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NEW YORK (AP) — The United States ramped up pressure Wednesday on Iraq’s Kurds to abandon a planned referendum on independence, threatening to withdraw international support for negotiations with Baghdad if the vote isn’t scrapped.

In a forceful warning, the Trump administration said the costs of holding the Sept. 25 vote would be high “for all Iraqis, including Kurds.” State Department spokeswoman Heather Nauert said the U.S. was urging the Kurds to “accept the alternative” — talks between the northern Kurdish region and Iraq’s central government that the U.S. and United Nations would facilitate.

“If this referendum is conducted, it is highly unlikely that there will be negotiations with Baghdad, and the above international offer of support for negotiations will be foreclosed,” Nauert said.

The Iraqi Kurds intend to hold the vote in three governorates that form their self-ruled region, and also in disputed areas controlled by Kurdish forces but claimed by Iraq’s government. That includes Kirkuk, an oil-rich but ethnically mixed province that the Kurds helped liberate from the Islamic State group.

The U.S. has previously voiced opposition to the vote, out of concern an expected “yes” vote would fracture Iraq and destabilize the broader region. But Wednesday’s warning was the strongest to date from the U.S., reflecting growing concerns that the vote could imperil hard-fought progress in the country where the U.S. has been fighting since 2003.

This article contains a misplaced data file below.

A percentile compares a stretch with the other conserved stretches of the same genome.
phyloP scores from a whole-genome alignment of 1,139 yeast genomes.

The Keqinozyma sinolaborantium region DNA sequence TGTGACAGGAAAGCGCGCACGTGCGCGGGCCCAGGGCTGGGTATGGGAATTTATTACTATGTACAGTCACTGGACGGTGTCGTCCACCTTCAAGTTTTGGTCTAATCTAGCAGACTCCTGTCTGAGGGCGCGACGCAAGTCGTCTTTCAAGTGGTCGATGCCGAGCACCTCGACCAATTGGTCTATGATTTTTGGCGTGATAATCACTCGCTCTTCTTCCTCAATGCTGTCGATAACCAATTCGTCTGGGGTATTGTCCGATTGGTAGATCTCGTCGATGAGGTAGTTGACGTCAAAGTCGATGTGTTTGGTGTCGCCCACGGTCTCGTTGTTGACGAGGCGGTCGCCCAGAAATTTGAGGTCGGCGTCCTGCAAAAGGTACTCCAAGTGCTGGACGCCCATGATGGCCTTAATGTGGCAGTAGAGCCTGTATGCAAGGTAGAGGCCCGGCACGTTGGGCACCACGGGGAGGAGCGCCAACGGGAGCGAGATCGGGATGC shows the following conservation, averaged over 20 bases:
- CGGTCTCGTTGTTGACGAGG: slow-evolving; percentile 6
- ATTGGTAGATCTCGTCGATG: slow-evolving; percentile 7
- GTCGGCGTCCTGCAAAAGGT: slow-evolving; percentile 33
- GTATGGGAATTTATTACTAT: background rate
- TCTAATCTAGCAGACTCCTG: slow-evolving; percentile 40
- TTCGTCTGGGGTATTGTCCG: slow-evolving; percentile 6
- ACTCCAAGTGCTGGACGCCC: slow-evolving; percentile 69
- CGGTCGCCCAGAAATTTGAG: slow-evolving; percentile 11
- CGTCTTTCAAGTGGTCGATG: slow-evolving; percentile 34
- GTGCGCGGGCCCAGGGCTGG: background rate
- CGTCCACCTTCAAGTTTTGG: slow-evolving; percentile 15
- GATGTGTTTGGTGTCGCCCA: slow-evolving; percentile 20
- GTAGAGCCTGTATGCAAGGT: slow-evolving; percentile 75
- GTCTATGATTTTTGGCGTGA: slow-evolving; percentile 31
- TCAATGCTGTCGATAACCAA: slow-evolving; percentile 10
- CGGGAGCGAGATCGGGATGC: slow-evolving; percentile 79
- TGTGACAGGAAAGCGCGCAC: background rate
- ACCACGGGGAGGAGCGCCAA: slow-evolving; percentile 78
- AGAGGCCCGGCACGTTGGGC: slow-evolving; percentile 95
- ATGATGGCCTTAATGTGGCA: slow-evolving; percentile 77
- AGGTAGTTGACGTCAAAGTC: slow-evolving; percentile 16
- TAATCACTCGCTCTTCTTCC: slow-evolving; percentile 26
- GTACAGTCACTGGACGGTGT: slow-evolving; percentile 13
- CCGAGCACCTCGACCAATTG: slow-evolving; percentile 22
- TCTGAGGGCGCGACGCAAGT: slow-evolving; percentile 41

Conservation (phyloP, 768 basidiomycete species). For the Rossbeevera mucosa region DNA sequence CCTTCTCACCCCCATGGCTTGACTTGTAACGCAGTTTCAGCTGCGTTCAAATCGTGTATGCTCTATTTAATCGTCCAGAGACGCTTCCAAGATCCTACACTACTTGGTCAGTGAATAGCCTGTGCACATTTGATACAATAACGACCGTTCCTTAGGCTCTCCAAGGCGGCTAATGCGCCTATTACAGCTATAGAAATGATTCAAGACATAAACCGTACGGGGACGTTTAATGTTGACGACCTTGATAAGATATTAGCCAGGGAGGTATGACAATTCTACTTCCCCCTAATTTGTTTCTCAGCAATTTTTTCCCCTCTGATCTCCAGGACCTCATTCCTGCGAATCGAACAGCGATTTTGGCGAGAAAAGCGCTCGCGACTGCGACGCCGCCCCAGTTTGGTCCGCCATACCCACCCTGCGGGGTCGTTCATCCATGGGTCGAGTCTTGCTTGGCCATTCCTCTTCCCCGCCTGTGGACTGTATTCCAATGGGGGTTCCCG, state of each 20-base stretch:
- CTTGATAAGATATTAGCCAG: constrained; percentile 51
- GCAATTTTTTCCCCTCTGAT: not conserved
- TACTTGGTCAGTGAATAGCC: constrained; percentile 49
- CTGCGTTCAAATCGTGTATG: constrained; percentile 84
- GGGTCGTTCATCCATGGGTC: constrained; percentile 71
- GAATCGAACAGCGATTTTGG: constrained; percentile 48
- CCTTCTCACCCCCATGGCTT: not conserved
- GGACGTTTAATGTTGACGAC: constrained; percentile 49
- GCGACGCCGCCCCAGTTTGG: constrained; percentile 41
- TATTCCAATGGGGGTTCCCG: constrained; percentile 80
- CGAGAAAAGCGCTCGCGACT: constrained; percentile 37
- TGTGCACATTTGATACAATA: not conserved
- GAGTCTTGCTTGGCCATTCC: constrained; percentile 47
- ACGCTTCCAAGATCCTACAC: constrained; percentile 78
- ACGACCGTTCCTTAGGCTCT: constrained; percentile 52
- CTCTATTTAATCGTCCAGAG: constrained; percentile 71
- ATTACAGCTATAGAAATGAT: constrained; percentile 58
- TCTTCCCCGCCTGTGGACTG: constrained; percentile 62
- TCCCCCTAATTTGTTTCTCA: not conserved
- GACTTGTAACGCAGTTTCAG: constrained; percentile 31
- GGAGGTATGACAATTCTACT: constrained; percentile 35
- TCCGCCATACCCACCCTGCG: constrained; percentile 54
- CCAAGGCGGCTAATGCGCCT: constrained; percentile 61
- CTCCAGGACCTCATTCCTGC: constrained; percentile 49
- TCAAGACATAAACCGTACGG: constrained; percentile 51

Naeurt said the planned referendum has already impeded the U.S.-led campaign to defeat the Islamic State group in its remaining strongholds in Iraq. She said IS and other extremist groups would exploit the tensions that would result from the referendum.

“All of Iraq’s neighbors, and virtually the entire international community, also oppose this referendum,” Nauert said. One key U.S. ally — Israel — supports Kurdish independence in Iraq.

Iraq’s top court has temporarily suspended the vote, and the country’s parliament has also voted to reject it. Iraqi Prime Minister Haider al-Abadi has even said he’s prepared to intervene militarily if the vote leads to violence.

But Kurdish officials have continued to say the vote will be held nonetheless.

The Kurds are an ethnic group with populations in Iraq, Syria, Iran and Turkey. In Iraq, the Kurds have long aspired to statehood, and were harshly oppressed under Saddam Hussein.


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